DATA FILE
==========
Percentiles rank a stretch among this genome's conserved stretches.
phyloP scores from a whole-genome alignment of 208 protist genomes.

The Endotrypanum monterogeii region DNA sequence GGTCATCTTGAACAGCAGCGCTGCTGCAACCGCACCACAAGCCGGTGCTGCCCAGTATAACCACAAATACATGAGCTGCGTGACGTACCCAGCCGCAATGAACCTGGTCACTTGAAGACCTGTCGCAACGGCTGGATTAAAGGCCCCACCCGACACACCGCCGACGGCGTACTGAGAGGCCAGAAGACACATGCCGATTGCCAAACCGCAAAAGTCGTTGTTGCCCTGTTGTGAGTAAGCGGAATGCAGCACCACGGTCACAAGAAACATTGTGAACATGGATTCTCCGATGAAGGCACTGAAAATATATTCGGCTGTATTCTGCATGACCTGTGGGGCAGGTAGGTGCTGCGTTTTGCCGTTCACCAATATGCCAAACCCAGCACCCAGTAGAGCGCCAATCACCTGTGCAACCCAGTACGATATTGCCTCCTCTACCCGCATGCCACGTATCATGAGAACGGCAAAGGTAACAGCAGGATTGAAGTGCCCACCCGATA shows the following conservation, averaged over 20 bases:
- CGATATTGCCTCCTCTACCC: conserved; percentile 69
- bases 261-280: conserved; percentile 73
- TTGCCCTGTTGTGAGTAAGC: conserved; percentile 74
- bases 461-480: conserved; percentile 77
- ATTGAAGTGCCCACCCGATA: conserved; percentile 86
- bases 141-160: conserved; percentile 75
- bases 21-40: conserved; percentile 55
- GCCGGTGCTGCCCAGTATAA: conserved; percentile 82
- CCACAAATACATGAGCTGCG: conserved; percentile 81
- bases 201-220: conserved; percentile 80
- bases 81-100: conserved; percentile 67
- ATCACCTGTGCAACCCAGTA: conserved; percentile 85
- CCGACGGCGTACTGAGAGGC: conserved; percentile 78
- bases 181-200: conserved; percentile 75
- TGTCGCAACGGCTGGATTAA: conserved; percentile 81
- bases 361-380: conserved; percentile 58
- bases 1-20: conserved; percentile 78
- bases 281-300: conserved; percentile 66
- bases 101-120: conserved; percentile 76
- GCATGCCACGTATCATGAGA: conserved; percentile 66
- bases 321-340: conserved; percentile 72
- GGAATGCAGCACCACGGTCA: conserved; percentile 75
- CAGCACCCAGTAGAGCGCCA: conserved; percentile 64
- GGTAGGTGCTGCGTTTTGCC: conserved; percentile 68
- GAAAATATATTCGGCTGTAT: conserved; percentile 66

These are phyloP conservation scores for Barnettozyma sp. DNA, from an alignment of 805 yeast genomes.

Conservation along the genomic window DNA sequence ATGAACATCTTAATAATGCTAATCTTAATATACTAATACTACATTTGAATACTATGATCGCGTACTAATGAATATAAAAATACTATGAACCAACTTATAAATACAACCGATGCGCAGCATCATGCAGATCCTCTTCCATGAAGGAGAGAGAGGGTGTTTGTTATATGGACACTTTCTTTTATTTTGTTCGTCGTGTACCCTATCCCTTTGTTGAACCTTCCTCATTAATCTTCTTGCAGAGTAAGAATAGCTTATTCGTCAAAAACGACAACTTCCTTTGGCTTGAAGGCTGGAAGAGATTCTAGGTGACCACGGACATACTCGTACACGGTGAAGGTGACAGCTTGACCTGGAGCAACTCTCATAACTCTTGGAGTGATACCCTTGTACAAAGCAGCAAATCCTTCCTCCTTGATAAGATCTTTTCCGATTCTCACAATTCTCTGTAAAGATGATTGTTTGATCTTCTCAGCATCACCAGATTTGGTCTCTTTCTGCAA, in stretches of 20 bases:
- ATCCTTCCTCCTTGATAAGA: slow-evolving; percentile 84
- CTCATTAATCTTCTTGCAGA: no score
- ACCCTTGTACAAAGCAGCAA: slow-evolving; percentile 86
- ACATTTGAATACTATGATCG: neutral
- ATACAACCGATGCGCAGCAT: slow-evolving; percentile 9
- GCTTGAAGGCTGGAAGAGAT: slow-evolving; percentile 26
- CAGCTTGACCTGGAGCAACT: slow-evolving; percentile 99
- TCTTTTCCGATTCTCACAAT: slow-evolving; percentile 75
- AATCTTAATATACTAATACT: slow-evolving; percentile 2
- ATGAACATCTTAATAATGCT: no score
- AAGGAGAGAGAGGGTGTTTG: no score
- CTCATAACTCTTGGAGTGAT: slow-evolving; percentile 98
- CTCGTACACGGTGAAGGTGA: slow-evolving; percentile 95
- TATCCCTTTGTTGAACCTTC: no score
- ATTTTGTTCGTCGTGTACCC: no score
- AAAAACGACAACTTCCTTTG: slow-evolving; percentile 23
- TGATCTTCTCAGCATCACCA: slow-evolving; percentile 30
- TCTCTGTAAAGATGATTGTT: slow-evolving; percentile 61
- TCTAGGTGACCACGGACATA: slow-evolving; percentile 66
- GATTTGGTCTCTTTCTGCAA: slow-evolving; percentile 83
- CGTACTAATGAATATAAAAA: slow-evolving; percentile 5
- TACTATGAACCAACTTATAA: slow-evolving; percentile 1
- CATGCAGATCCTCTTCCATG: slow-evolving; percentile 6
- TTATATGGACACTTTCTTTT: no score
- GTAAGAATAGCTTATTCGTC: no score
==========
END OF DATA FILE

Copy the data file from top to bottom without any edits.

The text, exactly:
Percentiles rank a stretch among this genome's conserved stretches.
phyloP scores from a whole-genome alignment of 208 protist genomes.

The Endotrypanum monterogeii region DNA sequence GGTCATCTTGAACAGCAGCGCTGCTGCAACCGCACCACAAGCCGGTGCTGCCCAGTATAACCACAAATACATGAGCTGCGTGACGTACCCAGCCGCAATGAACCTGGTCACTTGAAGACCTGTCGCAACGGCTGGATTAAAGGCCCCACCCGACACACCGCCGACGGCGTACTGAGAGGCCAGAAGACACATGCCGATTGCCAAACCGCAAAAGTCGTTGTTGCCCTGTTGTGAGTAAGCGGAATGCAGCACCACGGTCACAAGAAACATTGTGAACATGGATTCTCCGATGAAGGCACTGAAAATATATTCGGCTGTATTCTGCATGACCTGTGGGGCAGGTAGGTGCTGCGTTTTGCCGTTCACCAATATGCCAAACCCAGCACCCAGTAGAGCGCCAATCACCTGTGCAACCCAGTACGATATTGCCTCCTCTACCCGCATGCCACGTATCATGAGAACGGCAAAGGTAACAGCAGGATTGAAGTGCCCACCCGATA shows the following conservation, averaged over 20 bases:
- CGATATTGCCTCCTCTACCC: conserved; percentile 69
- bases 261-280: conserved; percentile 73
- TTGCCCTGTTGTGAGTAAGC: conserved; percentile 74
- bases 461-480: conserved; percentile 77
- ATTGAAGTGCCCACCCGATA: conserved; percentile 86
- bases 141-160: conserved; percentile 75
- bases 21-40: conserved; percentile 55
- GCCGGTGCTGCCCAGTATAA: conserved; percentile 82
- CCACAAATACATGAGCTGCG: conserved; percentile 81
- bases 201-220: conserved; percentile 80
- bases 81-100: conserved; percentile 67
- ATCACCTGTGCAACCCAGTA: conserved; percentile 85
- CCGACGGCGTACTGAGAGGC: conserved; percentile 78
- bases 181-200: conserved; percentile 75
- TGTCGCAACGGCTGGATTAA: conserved; percentile 81
- bases 361-380: conserved; percentile 58
- bases 1-20: conserved; percentile 78
- bases 281-300: conserved; percentile 66
- bases 101-120: conserved; percentile 76
- GCATGCCACGTATCATGAGA: conserved; percentile 66
- bases 321-340: conserved; percentile 72
- GGAATGCAGCACCACGGTCA: conserved; percentile 75
- CAGCACCCAGTAGAGCGCCA: conserved; percentile 64
- GGTAGGTGCTGCGTTTTGCC: conserved; percentile 68
- GAAAATATATTCGGCTGTAT: conserved; percentile 66

These are phyloP conservation scores for Barnettozyma sp. DNA, from an alignment of 805 yeast genomes.

Conservation along the genomic window DNA sequence ATGAACATCTTAATAATGCTAATCTTAATATACTAATACTACATTTGAATACTATGATCGCGTACTAATGAATATAAAAATACTATGAACCAACTTATAAATACAACCGATGCGCAGCATCATGCAGATCCTCTTCCATGAAGGAGAGAGAGGGTGTTTGTTATATGGACACTTTCTTTTATTTTGTTCGTCGTGTACCCTATCCCTTTGTTGAACCTTCCTCATTAATCTTCTTGCAGAGTAAGAATAGCTTATTCGTCAAAAACGACAACTTCCTTTGGCTTGAAGGCTGGAAGAGATTCTAGGTGACCACGGACATACTCGTACACGGTGAAGGTGACAGCTTGACCTGGAGCAACTCTCATAACTCTTGGAGTGATACCCTTGTACAAAGCAGCAAATCCTTCCTCCTTGATAAGATCTTTTCCGATTCTCACAATTCTCTGTAAAGATGATTGTTTGATCTTCTCAGCATCACCAGATTTGGTCTCTTTCTGCAA, in stretches of 20 bases:
- ATCCTTCCTCCTTGATAAGA: slow-evolving; percentile 84
- CTCATTAATCTTCTTGCAGA: no score
- ACCCTTGTACAAAGCAGCAA: slow-evolving; percentile 86
- ACATTTGAATACTATGATCG: neutral
- ATACAACCGATGCGCAGCAT: slow-evolving; percentile 9
- GCTTGAAGGCTGGAAGAGAT: slow-evolving; percentile 26
- CAGCTTGACCTGGAGCAACT: slow-evolving; percentile 99
- TCTTTTCCGATTCTCACAAT: slow-evolving; percentile 75
- AATCTTAATATACTAATACT: slow-evolving; percentile 2
- ATGAACATCTTAATAATGCT: no score
- AAGGAGAGAGAGGGTGTTTG: no score
- CTCATAACTCTTGGAGTGAT: slow-evolving; percentile 98
- CTCGTACACGGTGAAGGTGA: slow-evolving; percentile 95
- TATCCCTTTGTTGAACCTTC: no score
- ATTTTGTTCGTCGTGTACCC: no score
- AAAAACGACAACTTCCTTTG: slow-evolving; percentile 23
- TGATCTTCTCAGCATCACCA: slow-evolving; percentile 30
- TCTCTGTAAAGATGATTGTT: slow-evolving; percentile 61
- TCTAGGTGACCACGGACATA: slow-evolving; percentile 66
- GATTTGGTCTCTTTCTGCAA: slow-evolving; percentile 83
- CGTACTAATGAATATAAAAA: slow-evolving; percentile 5
- TACTATGAACCAACTTATAA: slow-evolving; percentile 1
- CATGCAGATCCTCTTCCATG: slow-evolving; percentile 6
- TTATATGGACACTTTCTTTT: no score
- GTAAGAATAGCTTATTCGTC: no score